Why not just have a filter box where the content just narrows the list
dynamically?

In any case, I like the basic idea, and this question is just about details.

I was looking whether I could mash up something myself with jQuery (which
supports XML-parsing:
http://www.webmonkey.com/tutorial/Easy_XML_Consumption_using_jQuery?oldid=20032),
and I was wondering whether it would make sense to have a style commit hook
that applies an XSLT sheet to all the hosted styles to produce a single XML
file that contains all the necessary search data, e.g.:

I’m not sure that it’s that easy to input multiple files in XSLT, but
whether we use that, or a simple Python script, it’s pretty easy to
create these sorts of indices.

For example, here’s a little one that uses citeproc-py to list a
directory of csl files:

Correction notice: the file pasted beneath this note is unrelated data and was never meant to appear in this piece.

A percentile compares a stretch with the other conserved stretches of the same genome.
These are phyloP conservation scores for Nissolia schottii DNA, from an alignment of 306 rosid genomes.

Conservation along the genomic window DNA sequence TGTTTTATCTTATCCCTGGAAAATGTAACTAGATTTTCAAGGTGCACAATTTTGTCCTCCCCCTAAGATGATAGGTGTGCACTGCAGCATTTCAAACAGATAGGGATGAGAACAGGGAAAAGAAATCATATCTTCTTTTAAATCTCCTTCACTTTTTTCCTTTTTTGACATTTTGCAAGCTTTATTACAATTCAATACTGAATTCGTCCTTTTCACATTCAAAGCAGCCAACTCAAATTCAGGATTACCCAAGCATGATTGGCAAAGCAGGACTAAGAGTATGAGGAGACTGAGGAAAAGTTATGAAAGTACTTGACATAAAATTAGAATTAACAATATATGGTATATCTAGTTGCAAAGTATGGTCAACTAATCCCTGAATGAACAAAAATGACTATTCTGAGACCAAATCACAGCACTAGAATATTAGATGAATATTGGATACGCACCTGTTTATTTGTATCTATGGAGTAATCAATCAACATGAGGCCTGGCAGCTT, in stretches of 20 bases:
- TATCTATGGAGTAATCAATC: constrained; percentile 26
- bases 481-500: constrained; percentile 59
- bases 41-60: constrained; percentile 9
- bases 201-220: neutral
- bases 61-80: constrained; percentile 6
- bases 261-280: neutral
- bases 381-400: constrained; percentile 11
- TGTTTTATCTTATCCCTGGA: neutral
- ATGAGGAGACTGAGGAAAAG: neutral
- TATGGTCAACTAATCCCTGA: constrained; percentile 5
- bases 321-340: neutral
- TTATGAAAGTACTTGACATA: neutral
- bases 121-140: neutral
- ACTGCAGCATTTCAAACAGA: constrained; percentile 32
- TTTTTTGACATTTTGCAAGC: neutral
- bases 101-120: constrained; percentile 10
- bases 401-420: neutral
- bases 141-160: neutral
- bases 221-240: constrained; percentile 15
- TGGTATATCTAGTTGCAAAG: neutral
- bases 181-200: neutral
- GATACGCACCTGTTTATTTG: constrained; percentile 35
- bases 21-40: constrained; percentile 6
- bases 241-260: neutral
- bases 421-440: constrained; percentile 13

from citeproc import *
import glob
import os

styles = glob.glob(’/home/darcusb/Code/z-csl/*.csl’)

for style in styles:
csl = Style(style)
print csl.title

Would be easy to extend for this purpose.

That would make it easy to perform a client-side search. Does that make
sense? If so, would JSON be preferred to save some bandwidth?

Not sure, but guess it doesn’t make a huge difference.

Bruce

And I agree a citation style database, together with an easy way to
search, request (and/or) post new styles would be good.

I personally would like to see something like
http://sfx.tudelft.nl:8888/sfx_local/az
The current single page (www.zotero.org/styles) is a bit slow to load.
It

would be nice to be able to have the option to search by title, category
(citation-format and field, as set on cs:category) or ISSN, and to
browse the styles via an alphabetical hierarchy.

Is this sort of “select letter, type string, press go” interface the
best we can do today?

Why not just have a filter box where the content just narrows the list
dynamically?

We would need the ability to distribute results over multiple pages (e.g.
10-20 styles per page), and to apply multiple filters. Maybe this solution
would fit the bill: